October 19, 2014 5:10 pm -

[su_right_ad]The Supreme Court ruled this weekend that a Texas voter I.D. law which has been ruled “deliberately discriminatory” can be used to restrict voting rights in this year’s midterm elections, which is just the latest of the Roberts Court’s injuries to voting rights. That court famously gutted the 1965 Voting Rights Act a little over two years ago, and within hours of that decision, the state of Texas began advancing measures that had previously been banned under the act, including this law. The U.S. District Court in Corpus Christi overturned the law earlier this month, but the U.S. Court of Appeals for the Fifth Circuit blocked that judge’s order pending the outcome of an appeal, clearing the way for the law to be enforced in this year’s midterms.

In a true case of opposite-day logic, the Supreme Court appears to have relied on the Fifth Circuits’s rationale, that the courts should avoid changing voting laws so close to an election, in order to allow Texas to move forward:

When the Fifth Circuit blocked the Corpus Christi ruling, it did so largely because the election was imminent. In doing so, the Fifth Circuit panel relied heavily on a 2006 Supreme Court decision cautioning courts not to put changes in voting laws into effect close to election day (Purcell v. Gonzalez).

Although the Supreme Court majority did not say anything about the Fifth Circuit’s rationale, it probably took something of the same view of the nearness of the election, even though the circumstances behind the 2006 decision by the Justices were significantly different — including the lack in that case of any court ruling that the changes were invalid.

The case the Fifth Circuit used, Gonzalez v. Arizona, was an injunction by the Supreme Court preventing Arizona from implementing a new proof-of-citizenship requirement for the 2006 election…Continue Reading


D.B. Hirsch
D.B. Hirsch is a political activist, news junkie, and retired ad copy writer and spin doctor. He lives in Brooklyn, New York.

10 responses to Supreme Court Does More Violence To Voting Rights In Texas

  1. KABoink_after_wingnut_hacker October 19th, 2014 at 5:28 pm

    Conservatives want us all to go back to when certain people’s vote only rated as 3/5ths of a person. And they are damn serious about it with their poll taxes and voter restrictions. These republicans hate a free and fair democracy and will do anything for power.

    • Larry Schmitt October 20th, 2014 at 7:29 am

      It was the people themselves who only counted as 3/5. They didn’t get the vote at all.

  2. forpeace October 19th, 2014 at 6:53 pm

    This is another important news related to Voter ID in Wisconsin:

    With Voter ID On Hold, Here’s What Wisconsin Republicans Have Planned For Election Day. – Less than one week after the Supreme Court delayed the implementation of Wisconsin’s voter ID law until after the midterm elections, a GOP official urged Republican activists to take matters into their own hands to prevent voter fraud. Milwaukee County’s Republican Elections Commissioner Rick Baas warned a crowd of volunteers and supporters Friday night to be “concerned about voter fraud,” and urged the hundreds of attendees to take an “extra step of vigilance.” “You as a Wisconsin resident can challenge people who are not supposed to be voting,” he said at the Milwaukee County Republicans event. “You’ve got to do that.”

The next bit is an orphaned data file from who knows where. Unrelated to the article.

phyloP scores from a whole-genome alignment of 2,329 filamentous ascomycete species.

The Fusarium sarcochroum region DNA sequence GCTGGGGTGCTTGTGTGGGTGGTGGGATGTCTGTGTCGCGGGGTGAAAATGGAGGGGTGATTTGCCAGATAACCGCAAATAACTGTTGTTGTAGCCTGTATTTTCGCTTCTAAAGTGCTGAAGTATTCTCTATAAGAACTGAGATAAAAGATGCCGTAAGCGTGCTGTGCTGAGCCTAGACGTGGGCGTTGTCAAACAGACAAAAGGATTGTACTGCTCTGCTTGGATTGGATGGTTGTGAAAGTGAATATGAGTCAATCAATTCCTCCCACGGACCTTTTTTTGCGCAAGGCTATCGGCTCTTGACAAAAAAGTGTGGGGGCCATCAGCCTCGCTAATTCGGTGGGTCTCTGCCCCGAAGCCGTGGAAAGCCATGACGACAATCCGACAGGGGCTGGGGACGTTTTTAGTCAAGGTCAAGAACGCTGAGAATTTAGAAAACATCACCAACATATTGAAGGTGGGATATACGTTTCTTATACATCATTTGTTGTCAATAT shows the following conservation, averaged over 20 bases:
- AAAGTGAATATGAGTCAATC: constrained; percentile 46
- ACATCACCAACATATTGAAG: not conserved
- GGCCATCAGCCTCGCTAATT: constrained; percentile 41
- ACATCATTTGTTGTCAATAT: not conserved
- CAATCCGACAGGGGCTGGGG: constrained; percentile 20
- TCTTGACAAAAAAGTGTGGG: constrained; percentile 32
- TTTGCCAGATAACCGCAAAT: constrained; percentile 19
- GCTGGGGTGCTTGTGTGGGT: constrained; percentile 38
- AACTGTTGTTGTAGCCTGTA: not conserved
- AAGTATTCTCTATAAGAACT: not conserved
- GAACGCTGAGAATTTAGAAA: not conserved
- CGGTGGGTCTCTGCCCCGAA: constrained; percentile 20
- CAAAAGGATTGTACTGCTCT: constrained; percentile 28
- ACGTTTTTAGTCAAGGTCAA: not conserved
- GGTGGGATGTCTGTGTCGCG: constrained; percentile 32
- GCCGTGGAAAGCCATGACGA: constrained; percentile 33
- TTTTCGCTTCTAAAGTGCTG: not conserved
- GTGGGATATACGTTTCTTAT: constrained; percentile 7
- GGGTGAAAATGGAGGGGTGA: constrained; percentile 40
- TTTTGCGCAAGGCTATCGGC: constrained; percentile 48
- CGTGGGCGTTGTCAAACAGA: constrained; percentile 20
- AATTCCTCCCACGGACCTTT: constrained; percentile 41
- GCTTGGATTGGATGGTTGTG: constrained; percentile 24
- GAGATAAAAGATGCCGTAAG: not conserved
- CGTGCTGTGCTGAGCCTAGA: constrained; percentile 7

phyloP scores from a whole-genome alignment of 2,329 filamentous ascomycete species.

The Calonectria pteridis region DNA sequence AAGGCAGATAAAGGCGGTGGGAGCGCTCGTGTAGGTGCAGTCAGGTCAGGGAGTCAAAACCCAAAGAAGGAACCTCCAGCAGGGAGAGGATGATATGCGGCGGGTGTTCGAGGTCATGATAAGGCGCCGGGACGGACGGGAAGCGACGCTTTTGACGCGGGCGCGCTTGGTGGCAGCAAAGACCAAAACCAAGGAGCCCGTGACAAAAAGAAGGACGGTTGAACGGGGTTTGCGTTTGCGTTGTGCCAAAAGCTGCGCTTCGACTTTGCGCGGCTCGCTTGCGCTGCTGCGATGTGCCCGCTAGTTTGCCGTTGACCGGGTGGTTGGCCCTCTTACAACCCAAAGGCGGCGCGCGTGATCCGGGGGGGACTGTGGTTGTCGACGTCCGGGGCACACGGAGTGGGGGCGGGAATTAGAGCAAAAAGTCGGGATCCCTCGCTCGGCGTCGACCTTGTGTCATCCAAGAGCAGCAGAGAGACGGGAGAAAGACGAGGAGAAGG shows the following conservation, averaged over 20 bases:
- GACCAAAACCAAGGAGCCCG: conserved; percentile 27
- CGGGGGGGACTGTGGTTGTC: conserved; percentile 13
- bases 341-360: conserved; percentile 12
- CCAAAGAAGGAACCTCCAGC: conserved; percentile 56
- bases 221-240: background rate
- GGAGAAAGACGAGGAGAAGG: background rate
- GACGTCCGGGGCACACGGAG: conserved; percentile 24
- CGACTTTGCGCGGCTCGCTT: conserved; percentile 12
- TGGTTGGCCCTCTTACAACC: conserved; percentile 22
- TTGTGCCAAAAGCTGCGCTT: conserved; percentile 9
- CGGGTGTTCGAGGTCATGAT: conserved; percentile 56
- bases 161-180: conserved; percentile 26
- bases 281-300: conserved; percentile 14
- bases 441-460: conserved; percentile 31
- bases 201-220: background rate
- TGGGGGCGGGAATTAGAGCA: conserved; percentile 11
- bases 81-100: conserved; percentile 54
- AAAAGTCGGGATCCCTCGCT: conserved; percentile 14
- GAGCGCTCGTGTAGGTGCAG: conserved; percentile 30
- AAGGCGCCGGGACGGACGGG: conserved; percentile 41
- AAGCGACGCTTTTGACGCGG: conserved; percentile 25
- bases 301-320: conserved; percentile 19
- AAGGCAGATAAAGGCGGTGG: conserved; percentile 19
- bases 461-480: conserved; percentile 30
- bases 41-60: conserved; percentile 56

Under state law, voters, election workers, official observers, or any member of the public can challenge the validity of someone’s vote, but to do so, they must swear under oath that they have firsthand knowledge that the person is not qualified to vote. A challenge cannot be based on a mere suspicion or hunch.

    • tracey marie October 19th, 2014 at 9:43 pm

      harrassment is not allowed at the polls and no one not voting or working may NOT talk to or question anyone inside the polling place

    • R.J. Carter October 20th, 2014 at 11:30 am

      “You as a Wisconsin resident can challenge people who are not supposed to be voting,” he said at the Milwaukee County Republicans event. “You’ve got to do that.”

      That’s the job of the poll worker…if they do their job.

  3. Deborah October 19th, 2014 at 6:53 pm

    Spread this around to every site you visit. The judge who started it all changed his mind!

  4. searambler October 19th, 2014 at 8:10 pm

    The most shocking part of this ruling is that Justice Breyer voted with the SC Five…

  5. AAASuperPatriot October 19th, 2014 at 11:39 pm

    You can’t call yourself a patriot while restricting people’s right to vote.

  6. fahvel October 20th, 2014 at 3:42 am

    I was under the impression that the supreme court in the usa made rulings based upon an/their interpretation of the us constitution and not upon the convenience of a voting time line which can be changed with ease rather than amending the constitution.

    • Larry Schmitt October 20th, 2014 at 7:32 am

      And I used to be under the impression that people had rights, and corporations didn’t. Evidently things change.